Made of cotton, rayon, polyester or a mixture of fabrics, 1 to 1.5 meters in length, it has also become very popular in Tanzania, Democratic Republic of the Congo, Malawi, Burundi and Madagascar.
Its name comes from the Kiswahili “ku-kanga”, which means “to wrap” or “to enclose”, and stands for birds, specifically the colorful and eye-catching guinea fowl.
In terms of its structure, it consists of three parts: “pindo”, which represents the edge; ‘mji’, the median, in a different style, and ‘jina’, a legend written on cloth, usually in this language or in the language of Lingala, in the case of Central Africa.
This garment, adapting to different social contexts, has become an excellent ally for communication. According to scholars, a high-quality kanga should have two main characteristics: a stunning central inscription and an excellent Swahili example.
According to writer Yahya Othman, some designs are used for special occasions such as weddings and funerals. Wearing a red and black piece in the bedroom may be a message from a woman to her husband that she has a “headache.”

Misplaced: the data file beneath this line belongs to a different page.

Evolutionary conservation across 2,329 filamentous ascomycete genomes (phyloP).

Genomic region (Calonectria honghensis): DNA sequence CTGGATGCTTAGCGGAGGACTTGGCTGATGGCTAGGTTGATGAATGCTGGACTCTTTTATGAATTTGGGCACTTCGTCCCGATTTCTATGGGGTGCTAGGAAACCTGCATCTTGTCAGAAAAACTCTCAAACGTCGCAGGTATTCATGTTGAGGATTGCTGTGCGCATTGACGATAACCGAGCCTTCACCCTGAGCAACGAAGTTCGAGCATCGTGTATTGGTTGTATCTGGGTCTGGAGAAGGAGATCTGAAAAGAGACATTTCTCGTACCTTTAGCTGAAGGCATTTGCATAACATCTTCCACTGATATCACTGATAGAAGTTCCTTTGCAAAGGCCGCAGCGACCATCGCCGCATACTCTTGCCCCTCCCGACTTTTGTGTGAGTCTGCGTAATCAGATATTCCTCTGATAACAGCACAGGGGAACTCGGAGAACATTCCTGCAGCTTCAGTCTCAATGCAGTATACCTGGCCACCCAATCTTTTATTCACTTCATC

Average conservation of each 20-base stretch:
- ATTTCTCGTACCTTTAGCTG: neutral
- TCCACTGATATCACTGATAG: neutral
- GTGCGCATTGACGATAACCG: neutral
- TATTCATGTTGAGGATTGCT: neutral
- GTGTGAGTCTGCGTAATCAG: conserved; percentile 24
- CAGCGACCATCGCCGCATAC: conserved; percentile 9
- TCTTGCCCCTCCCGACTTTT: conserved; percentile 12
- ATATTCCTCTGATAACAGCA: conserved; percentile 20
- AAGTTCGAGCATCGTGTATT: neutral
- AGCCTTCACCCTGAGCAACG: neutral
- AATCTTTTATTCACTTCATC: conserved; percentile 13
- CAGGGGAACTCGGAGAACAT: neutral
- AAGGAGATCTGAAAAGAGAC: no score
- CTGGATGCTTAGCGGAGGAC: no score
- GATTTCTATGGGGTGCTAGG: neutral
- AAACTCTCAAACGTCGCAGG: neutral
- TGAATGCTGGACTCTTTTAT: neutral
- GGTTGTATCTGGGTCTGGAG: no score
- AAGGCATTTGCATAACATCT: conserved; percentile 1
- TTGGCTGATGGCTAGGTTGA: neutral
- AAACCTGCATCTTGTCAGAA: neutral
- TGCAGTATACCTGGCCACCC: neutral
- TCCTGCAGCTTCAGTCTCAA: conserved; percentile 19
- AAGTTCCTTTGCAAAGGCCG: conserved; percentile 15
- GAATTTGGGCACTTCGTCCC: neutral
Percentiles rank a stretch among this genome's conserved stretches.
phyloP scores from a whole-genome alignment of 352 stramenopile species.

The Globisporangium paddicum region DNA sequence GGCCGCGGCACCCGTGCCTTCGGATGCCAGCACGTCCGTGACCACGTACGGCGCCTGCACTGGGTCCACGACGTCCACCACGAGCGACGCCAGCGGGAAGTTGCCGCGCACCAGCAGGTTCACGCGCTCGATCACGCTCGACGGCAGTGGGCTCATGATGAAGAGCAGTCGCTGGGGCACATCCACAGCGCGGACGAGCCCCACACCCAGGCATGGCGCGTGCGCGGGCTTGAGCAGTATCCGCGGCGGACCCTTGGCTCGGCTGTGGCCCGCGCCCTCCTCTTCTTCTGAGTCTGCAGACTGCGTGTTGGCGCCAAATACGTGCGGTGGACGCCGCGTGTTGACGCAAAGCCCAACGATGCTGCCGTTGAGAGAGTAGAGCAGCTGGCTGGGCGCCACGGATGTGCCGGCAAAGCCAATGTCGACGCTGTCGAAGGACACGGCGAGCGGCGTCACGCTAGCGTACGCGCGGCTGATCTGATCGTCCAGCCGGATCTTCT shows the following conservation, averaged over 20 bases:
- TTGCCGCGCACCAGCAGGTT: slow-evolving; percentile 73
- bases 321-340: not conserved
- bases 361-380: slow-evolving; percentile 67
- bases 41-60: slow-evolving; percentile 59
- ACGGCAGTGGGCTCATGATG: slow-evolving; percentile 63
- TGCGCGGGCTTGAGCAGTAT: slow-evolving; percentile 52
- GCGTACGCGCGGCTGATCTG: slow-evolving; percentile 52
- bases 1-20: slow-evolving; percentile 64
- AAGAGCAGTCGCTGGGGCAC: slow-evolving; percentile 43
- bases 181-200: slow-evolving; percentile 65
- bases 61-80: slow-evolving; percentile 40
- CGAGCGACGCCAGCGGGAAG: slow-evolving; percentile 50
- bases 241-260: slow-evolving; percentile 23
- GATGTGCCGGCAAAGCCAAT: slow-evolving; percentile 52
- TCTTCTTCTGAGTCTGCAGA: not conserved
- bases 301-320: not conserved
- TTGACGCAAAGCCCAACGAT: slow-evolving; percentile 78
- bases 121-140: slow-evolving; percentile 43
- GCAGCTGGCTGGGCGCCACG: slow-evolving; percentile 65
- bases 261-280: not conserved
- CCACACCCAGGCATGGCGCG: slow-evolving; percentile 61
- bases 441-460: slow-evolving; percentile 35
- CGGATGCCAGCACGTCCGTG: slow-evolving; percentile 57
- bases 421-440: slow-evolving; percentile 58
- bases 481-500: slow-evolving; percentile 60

It suggests that clothing allows women to express feelings that they are not allowed to express socially, especially in the public sphere.
In addition, he adds, he serves to initiate a conversation, taking into account a dialogue of texts recorded as: “Usinambie!” (Don’t tell me!) or “Na kweli!” (In fact!).
In addition to being part of the personal relationship, it has also been used during election, political and even public health campaigns due to its effectiveness as a means of social mobilization.
This African outfit is multi-purpose, from carrying the baby on the back to using it as pillows to carry a heavy load on the head or wrap things. They can be found as wall hangings, bedspreads, curtains or seat covers.
(taken from orb)
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